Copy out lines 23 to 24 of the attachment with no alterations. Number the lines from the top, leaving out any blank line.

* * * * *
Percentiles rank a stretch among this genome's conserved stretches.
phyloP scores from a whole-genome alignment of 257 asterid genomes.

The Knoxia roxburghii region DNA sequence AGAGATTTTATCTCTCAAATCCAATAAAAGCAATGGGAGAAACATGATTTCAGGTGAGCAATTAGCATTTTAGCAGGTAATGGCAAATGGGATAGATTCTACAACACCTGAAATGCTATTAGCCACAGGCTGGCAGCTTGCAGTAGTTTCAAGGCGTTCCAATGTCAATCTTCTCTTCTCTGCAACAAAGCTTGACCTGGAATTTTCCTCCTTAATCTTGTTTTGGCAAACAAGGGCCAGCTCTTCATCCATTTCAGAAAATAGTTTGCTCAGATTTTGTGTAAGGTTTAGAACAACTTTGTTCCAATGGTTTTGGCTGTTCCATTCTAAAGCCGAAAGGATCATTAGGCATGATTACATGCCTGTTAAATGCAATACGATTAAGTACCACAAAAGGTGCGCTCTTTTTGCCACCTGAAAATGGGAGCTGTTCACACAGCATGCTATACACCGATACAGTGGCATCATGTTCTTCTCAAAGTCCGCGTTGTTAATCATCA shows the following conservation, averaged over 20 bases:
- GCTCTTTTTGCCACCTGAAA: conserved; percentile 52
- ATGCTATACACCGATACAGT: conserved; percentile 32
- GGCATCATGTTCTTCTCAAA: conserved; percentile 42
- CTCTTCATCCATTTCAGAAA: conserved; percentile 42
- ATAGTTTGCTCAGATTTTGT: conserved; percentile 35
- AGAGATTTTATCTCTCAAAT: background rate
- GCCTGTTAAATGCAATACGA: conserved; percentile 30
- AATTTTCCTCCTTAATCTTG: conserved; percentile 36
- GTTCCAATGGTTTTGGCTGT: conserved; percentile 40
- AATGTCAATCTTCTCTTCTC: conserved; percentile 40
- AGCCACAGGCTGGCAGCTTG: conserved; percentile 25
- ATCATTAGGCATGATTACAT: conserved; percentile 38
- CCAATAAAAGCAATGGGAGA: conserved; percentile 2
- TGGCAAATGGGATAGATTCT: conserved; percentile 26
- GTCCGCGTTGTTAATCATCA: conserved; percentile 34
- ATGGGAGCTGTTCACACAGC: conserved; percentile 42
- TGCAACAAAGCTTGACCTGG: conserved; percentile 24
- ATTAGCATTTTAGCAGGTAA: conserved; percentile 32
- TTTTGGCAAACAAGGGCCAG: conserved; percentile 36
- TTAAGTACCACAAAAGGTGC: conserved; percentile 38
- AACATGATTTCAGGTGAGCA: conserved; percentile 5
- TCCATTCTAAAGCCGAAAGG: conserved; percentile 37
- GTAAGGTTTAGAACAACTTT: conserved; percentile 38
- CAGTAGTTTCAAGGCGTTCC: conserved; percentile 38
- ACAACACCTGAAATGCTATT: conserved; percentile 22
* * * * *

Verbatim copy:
- TTAAGTACCACAAAAGGTGC: conserved; percentile 38
- AACATGATTTCAGGTGAGCA: conserved; percentile 5